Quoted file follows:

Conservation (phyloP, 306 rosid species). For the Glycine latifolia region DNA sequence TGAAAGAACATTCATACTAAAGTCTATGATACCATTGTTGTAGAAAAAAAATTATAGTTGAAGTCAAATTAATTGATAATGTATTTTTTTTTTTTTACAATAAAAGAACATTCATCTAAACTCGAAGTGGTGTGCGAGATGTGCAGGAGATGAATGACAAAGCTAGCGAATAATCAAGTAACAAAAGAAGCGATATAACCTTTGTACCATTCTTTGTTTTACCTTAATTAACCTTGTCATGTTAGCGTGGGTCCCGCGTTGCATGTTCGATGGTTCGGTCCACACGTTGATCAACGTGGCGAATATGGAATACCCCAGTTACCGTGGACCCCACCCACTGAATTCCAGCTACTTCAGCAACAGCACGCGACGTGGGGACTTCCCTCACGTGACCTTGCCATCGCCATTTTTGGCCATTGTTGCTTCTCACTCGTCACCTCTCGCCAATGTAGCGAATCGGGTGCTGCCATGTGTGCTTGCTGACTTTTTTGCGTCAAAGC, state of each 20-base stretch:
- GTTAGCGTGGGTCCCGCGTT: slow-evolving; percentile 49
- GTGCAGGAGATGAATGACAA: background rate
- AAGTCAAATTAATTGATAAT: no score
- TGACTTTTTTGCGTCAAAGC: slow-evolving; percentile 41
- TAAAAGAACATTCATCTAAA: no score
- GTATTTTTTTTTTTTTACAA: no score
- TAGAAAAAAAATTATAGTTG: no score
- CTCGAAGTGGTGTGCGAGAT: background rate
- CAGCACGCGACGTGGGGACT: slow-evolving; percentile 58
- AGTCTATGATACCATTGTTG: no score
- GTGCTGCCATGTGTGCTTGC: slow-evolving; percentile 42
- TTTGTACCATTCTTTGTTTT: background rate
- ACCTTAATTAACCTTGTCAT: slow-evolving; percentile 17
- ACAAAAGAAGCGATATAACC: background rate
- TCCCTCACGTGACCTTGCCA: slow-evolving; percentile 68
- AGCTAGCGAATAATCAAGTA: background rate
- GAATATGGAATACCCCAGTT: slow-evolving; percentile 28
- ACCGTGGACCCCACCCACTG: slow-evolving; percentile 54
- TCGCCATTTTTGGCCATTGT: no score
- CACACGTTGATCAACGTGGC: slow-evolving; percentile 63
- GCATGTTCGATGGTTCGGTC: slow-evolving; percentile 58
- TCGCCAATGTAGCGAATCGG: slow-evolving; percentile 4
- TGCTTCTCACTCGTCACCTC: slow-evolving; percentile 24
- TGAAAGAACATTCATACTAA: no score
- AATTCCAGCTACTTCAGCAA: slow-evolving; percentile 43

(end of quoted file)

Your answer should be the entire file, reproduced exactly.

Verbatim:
Conservation (phyloP, 306 rosid species). For the Glycine latifolia region DNA sequence TGAAAGAACATTCATACTAAAGTCTATGATACCATTGTTGTAGAAAAAAAATTATAGTTGAAGTCAAATTAATTGATAATGTATTTTTTTTTTTTTACAATAAAAGAACATTCATCTAAACTCGAAGTGGTGTGCGAGATGTGCAGGAGATGAATGACAAAGCTAGCGAATAATCAAGTAACAAAAGAAGCGATATAACCTTTGTACCATTCTTTGTTTTACCTTAATTAACCTTGTCATGTTAGCGTGGGTCCCGCGTTGCATGTTCGATGGTTCGGTCCACACGTTGATCAACGTGGCGAATATGGAATACCCCAGTTACCGTGGACCCCACCCACTGAATTCCAGCTACTTCAGCAACAGCACGCGACGTGGGGACTTCCCTCACGTGACCTTGCCATCGCCATTTTTGGCCATTGTTGCTTCTCACTCGTCACCTCTCGCCAATGTAGCGAATCGGGTGCTGCCATGTGTGCTTGCTGACTTTTTTGCGTCAAAGC, state of each 20-base stretch:
- GTTAGCGTGGGTCCCGCGTT: slow-evolving; percentile 49
- GTGCAGGAGATGAATGACAA: background rate
- AAGTCAAATTAATTGATAAT: no score
- TGACTTTTTTGCGTCAAAGC: slow-evolving; percentile 41
- TAAAAGAACATTCATCTAAA: no score
- GTATTTTTTTTTTTTTACAA: no score
- TAGAAAAAAAATTATAGTTG: no score
- CTCGAAGTGGTGTGCGAGAT: background rate
- CAGCACGCGACGTGGGGACT: slow-evolving; percentile 58
- AGTCTATGATACCATTGTTG: no score
- GTGCTGCCATGTGTGCTTGC: slow-evolving; percentile 42
- TTTGTACCATTCTTTGTTTT: background rate
- ACCTTAATTAACCTTGTCAT: slow-evolving; percentile 17
- ACAAAAGAAGCGATATAACC: background rate
- TCCCTCACGTGACCTTGCCA: slow-evolving; percentile 68
- AGCTAGCGAATAATCAAGTA: background rate
- GAATATGGAATACCCCAGTT: slow-evolving; percentile 28
- ACCGTGGACCCCACCCACTG: slow-evolving; percentile 54
- TCGCCATTTTTGGCCATTGT: no score
- CACACGTTGATCAACGTGGC: slow-evolving; percentile 63
- GCATGTTCGATGGTTCGGTC: slow-evolving; percentile 58
- TCGCCAATGTAGCGAATCGG: slow-evolving; percentile 4
- TGCTTCTCACTCGTCACCTC: slow-evolving; percentile 24
- TGAAAGAACATTCATACTAA: no score
- AATTCCAGCTACTTCAGCAA: slow-evolving; percentile 43